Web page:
The Royal Navy has protected Britain's shores and coastline for hundreds of years and was once the most powerful naval fighting force in the world. Discover more about the establishment of the Royal Navy and how it has evolved. Plus, read about some heroic naval leaders and their infamous endeavours.

Henry VIII (1491–1547) is credited for establishing the Royal Navy – establishing Royal Dockyards and building new, innovative warships.

In the 17th and 18th centuries there were six Royal Navy Dockyards in England, at Deptford, Woolwich, Chatham, Sheerness, Portsmouth and Plymouth.

The gold lace on naval officers’ uniforms has traditionally be used to indicate rank. But what are its origins?

The Sea Fencibles were a British naval militia, mostly volunteers, that was formed in 1793 to act as an anti-invasion force in coastal waters.

The Battle of Trafalgar took place in 1805. Nelson masterminded the victorious British attack on the Franco-Spanish fleet.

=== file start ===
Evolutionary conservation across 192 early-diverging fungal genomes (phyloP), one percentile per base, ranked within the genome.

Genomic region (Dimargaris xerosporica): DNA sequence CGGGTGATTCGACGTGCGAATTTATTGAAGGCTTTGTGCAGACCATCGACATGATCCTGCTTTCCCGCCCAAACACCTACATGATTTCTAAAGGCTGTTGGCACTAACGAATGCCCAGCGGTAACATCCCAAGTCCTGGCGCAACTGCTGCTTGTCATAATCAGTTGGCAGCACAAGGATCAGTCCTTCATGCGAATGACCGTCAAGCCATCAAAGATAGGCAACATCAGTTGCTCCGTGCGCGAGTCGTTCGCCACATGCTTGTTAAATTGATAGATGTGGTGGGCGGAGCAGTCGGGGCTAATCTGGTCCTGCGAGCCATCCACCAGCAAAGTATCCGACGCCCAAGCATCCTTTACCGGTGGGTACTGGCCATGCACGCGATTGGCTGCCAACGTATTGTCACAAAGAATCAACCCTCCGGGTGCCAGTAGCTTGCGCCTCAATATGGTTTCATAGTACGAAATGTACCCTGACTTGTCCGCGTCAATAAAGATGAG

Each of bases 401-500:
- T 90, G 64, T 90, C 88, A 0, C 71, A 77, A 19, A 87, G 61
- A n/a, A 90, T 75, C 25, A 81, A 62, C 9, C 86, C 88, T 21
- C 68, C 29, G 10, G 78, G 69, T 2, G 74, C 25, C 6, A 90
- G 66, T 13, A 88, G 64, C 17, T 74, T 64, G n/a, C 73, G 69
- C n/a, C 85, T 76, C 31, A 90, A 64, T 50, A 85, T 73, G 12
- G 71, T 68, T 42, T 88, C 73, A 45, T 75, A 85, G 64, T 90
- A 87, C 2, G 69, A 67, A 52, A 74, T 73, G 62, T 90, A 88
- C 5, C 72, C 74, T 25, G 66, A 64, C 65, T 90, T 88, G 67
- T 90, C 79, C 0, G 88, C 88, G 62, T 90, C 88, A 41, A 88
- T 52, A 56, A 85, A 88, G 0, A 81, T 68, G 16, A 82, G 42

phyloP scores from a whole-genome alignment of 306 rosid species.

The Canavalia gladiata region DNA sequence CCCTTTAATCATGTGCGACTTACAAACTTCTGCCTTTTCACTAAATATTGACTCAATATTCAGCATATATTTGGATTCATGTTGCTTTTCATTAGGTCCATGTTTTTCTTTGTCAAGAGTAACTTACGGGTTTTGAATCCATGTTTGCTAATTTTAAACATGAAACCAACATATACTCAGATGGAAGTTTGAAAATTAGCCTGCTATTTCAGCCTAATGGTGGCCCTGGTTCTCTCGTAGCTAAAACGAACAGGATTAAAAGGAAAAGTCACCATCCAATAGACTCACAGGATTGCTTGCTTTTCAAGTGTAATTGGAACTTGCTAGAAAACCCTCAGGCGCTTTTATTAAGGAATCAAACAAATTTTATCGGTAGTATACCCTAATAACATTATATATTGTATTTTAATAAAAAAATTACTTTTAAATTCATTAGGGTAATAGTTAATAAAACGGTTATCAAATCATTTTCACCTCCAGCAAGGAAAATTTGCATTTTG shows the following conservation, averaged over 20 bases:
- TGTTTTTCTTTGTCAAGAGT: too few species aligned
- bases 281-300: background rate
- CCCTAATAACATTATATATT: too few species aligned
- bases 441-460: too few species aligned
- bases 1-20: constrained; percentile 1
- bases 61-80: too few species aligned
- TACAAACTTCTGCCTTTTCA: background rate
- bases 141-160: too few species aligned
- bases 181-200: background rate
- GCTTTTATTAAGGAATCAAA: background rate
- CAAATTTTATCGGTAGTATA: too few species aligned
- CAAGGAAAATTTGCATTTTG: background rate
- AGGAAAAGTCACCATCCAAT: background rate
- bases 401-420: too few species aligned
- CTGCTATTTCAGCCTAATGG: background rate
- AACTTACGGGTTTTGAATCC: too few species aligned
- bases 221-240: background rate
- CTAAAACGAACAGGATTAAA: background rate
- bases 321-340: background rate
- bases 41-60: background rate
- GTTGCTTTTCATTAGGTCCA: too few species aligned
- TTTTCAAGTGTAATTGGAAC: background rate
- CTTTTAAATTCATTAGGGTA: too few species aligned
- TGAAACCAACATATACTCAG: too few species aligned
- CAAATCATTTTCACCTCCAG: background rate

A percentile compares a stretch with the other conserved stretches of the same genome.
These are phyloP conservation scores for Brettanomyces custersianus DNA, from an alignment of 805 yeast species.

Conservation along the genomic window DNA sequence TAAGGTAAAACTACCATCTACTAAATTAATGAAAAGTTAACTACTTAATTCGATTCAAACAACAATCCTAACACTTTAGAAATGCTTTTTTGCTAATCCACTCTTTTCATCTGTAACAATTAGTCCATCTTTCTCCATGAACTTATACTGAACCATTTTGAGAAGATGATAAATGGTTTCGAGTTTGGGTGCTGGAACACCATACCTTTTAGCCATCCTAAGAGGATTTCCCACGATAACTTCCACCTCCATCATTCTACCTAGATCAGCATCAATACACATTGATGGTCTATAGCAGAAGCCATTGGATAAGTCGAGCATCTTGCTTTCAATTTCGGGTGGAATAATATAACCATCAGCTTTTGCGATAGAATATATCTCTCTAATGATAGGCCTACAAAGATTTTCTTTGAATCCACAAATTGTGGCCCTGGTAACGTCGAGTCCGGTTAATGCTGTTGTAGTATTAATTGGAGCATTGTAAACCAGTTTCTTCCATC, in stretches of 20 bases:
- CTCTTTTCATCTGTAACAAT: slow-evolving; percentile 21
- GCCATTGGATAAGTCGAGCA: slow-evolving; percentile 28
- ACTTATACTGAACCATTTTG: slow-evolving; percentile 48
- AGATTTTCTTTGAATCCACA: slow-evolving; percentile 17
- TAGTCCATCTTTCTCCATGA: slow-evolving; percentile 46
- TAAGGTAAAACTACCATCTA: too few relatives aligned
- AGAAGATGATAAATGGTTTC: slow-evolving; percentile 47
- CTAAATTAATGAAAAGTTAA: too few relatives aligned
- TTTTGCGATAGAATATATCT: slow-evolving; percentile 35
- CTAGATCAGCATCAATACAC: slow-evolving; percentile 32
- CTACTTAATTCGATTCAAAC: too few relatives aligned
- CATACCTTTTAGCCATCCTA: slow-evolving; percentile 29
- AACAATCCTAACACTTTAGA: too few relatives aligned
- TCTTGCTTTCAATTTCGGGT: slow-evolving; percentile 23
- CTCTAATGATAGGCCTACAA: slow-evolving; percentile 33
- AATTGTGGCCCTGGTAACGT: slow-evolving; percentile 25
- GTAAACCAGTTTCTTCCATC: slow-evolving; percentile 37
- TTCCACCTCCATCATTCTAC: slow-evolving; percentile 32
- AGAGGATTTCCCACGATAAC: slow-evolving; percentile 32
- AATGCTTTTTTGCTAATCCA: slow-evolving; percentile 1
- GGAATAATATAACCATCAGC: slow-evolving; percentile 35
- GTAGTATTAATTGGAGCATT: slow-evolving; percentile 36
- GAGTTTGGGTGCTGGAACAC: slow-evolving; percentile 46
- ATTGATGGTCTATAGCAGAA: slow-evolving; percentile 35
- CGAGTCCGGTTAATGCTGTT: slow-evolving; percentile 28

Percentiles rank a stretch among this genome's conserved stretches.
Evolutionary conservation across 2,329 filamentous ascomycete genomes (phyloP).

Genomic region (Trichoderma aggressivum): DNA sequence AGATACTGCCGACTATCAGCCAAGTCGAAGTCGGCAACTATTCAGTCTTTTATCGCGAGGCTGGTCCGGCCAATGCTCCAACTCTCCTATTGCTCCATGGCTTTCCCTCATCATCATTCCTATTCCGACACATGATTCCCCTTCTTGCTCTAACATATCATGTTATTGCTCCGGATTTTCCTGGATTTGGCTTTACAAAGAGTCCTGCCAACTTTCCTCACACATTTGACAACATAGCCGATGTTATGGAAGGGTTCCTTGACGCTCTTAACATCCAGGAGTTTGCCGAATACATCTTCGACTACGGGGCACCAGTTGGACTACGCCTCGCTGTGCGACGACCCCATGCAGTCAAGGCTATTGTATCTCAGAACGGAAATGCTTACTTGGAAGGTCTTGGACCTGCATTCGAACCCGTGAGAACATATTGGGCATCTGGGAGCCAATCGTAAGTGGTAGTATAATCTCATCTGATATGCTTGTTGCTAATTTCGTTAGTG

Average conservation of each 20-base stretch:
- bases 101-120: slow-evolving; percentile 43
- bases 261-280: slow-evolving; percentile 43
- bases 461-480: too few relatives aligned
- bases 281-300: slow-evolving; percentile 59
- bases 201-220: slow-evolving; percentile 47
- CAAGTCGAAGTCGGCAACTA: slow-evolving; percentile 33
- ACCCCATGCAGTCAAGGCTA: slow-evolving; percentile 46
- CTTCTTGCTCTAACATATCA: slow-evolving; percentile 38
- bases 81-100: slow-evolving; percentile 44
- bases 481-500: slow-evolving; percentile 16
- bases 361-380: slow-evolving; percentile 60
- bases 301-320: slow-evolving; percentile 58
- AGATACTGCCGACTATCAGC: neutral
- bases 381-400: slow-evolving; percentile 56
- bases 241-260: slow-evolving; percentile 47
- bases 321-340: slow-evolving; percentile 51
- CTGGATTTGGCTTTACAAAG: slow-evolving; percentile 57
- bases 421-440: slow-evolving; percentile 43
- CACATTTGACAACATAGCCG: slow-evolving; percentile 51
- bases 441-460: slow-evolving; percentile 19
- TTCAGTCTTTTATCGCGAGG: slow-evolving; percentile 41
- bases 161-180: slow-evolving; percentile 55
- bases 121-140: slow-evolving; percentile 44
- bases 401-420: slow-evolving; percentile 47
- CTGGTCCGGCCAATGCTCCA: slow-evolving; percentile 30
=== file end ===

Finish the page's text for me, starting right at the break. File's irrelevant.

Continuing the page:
Greenwich Hospital was founded on the belief that England should look after her injured and aged sailors.

The Battle of Trafalgar is one of the most famous naval battles in British history. Nelson led Britain to victory over a combined French and Spanish fleet, but was shot and died during the battle. 

The horrors of the Western Front are all too familiar, but did you know about the Britons who gave their lives fighting at sea in World War I? 

Despite leading an extraordinary life Emma Hamilton is probably best known for her scandalous affair with Lord Nelson, which lasted from 1799 to his death in 1805. 

Naval reformer, citizen scientist, serious player on the national stage, MP and prisoner of the Tower of London – Samuel Pepys was all these but it is his candid diary that has ensured he remains a household name centuries after his death.

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